Twenty years after the Rwandan Genocide, one woman explains how she moved past murder, rape and torture

Here at World Without Torture we are now halfway through our 10 story campaign focusing on female victims of sexual violence and torture during the 100 days of the 1994 Rwandan Genocide.

The genocide, which remains the largest of modern times, still has effects on the country 20 years later. To understand the effects we are publishing 10 stories from female victims of sexual violence who are recovering from the trauma.

The fifth story focuses on Berthilde Uwimbabazi, who at the age of 34 witnessed the death of her seven brothers, two sisters, her husband and four children – all at the hands of the Interahamwe (a Hutu paramilitary organisation responsible for many of the deaths at the time).

For Berthilde the torture did not end in the psychological effects of witnessing death. Raped, threatened with grenade attacks, and beaten repeatedly, Berthilde found incredible bravery and strength to overcome her experience. However, through a targeted programme of sociotherapy, Berthilde has overcome her past.

You can read an extract of Berthilde’s story “Sharing my problems soothed my headaches and took me out of loneliness” below.  To read her full story, click this link. And to read the stories of the other brave women featured in our campaign, click this link.

Berthilde’s story

My name is Berthilde Uwimbabazi. I come from the Eastern Province, where I was born in 1960, one of 11 children of my farming parents. I married my husband in 1977. We had five children. When the genocide took place, it found us in Bugesera District. My parents, seven brothers and two of my sisters were all killed. Only one of my sisters and I escaped. However, I also lost my husband and four children. One child was killed by a neighbour. Of the children I had with my husband, I remained only with one – the one I carried during the genocide. I also have another daughter as a result of the rape I experienced in 1998 and an adopted child.

Illustration courtesy of Danish artist Yildiz Arslan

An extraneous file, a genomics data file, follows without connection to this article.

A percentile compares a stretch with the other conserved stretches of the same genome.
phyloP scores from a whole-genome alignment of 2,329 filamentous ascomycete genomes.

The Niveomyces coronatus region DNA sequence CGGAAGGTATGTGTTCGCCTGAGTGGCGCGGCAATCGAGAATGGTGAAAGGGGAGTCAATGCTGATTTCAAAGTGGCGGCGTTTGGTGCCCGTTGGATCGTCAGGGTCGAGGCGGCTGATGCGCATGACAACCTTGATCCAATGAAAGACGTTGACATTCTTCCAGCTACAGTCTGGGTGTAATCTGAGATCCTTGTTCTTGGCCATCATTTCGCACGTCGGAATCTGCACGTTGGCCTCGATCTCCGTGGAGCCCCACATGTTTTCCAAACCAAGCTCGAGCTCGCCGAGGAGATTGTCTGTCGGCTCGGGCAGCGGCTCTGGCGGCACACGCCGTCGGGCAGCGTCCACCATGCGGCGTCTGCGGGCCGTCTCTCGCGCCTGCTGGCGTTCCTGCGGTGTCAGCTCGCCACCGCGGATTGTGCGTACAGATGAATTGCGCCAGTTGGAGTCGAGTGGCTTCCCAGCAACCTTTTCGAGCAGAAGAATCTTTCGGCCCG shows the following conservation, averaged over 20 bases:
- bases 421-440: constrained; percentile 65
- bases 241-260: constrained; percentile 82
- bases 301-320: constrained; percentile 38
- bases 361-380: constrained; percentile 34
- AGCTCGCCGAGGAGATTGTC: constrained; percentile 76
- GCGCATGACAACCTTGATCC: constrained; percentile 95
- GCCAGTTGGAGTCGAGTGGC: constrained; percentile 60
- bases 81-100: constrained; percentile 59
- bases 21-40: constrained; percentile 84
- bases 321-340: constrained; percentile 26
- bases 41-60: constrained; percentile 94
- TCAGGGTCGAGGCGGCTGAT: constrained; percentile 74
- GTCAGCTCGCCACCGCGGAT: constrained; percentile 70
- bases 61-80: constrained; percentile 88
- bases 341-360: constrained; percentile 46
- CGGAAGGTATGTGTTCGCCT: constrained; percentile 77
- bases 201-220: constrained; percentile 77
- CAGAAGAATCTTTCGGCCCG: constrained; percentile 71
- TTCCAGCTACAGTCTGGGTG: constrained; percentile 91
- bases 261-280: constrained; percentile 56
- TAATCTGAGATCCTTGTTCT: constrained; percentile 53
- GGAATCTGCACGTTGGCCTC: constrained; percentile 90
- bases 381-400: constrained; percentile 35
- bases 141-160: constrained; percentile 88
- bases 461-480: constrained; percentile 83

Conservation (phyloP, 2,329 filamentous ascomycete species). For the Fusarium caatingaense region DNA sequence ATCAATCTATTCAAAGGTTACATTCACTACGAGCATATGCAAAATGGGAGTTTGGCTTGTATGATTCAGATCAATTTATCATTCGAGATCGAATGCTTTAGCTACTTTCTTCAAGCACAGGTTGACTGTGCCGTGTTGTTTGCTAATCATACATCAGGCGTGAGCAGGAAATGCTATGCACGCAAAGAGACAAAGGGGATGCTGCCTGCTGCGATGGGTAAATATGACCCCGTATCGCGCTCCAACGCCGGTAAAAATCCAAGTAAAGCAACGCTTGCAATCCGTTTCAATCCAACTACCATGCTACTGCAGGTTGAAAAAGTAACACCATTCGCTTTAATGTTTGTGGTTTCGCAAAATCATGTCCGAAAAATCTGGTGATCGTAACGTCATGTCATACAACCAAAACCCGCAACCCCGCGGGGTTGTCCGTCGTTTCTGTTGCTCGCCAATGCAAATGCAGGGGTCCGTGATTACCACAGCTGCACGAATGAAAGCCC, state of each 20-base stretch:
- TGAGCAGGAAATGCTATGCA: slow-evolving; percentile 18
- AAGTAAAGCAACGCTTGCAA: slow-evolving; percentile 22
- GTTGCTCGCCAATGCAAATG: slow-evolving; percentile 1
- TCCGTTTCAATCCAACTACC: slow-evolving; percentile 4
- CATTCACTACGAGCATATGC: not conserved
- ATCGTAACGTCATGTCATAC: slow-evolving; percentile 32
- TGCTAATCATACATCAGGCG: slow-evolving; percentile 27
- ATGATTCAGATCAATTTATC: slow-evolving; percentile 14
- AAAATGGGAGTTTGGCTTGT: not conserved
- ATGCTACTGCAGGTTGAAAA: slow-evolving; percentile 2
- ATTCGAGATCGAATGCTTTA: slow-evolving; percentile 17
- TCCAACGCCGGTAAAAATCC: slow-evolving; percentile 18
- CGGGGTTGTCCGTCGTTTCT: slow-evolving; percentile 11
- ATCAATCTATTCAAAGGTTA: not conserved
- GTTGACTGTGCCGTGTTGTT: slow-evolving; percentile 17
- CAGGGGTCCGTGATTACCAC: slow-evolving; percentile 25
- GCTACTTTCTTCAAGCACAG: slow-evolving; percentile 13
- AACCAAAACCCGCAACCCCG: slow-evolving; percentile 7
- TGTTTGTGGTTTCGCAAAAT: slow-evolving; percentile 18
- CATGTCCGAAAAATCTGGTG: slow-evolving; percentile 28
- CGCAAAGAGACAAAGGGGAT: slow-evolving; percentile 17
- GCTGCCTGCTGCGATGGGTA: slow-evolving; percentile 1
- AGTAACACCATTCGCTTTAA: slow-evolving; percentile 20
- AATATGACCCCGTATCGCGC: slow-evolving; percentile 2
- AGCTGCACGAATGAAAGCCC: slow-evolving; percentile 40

Illustration courtesy of Danish artist Yildiz Arslan

I had a good life before the genocide. I was still healthy and my husband was working as a mason; we both had enough money as well as a large plot of agricultural land. My husband and I helped and understood each other. I liked my peers, my children, my neighbours and my friends, but most of them were killed during the genocide.

I now live in a complex of newly built houses for poor and vulnerable people, inhabited by people from all over who do not know my sufferings. I sometimes feel intense sadness because they have called me Interahamwe. They were not in Rwanda during the genocide and have no idea about who I am. When I think about what happened to me during the genocide and about the way my neighbours talk about me, I feel intense sadness and grief so strong it kills me.

None of the previous conflicts in Rwanda were as violent as the 1994 genocide. After the airplane of President Habyarimana crashed, the Interahamwe started killing people that same night. My family and I took refuge atthe Nyamata Catholic parish. After a few days, grenades and bombs were thrown into the church, killing or hurting those inside.

Those who had been outside, including me, all ran away on their own without looking back. I went to hide in a nursery school. The same day we were shot at, MINUAR picked up the white French people who were staying there with us.

Three days later, the school guard chased out those who remained. I then started to hide in a forest during the daytime and slept in ruined houses during the nights. At one point the Interahamwe found me there with seven other women and young girls. From then on they raped us in turn in the evening after their daily work of killing Tutsis. We expected them to kill us too but they did not.

To read Mameritha’s full story, click this link (opens as PDF)

To view the full list of stories, which will be updated every two weeks from April until July, please click this link.


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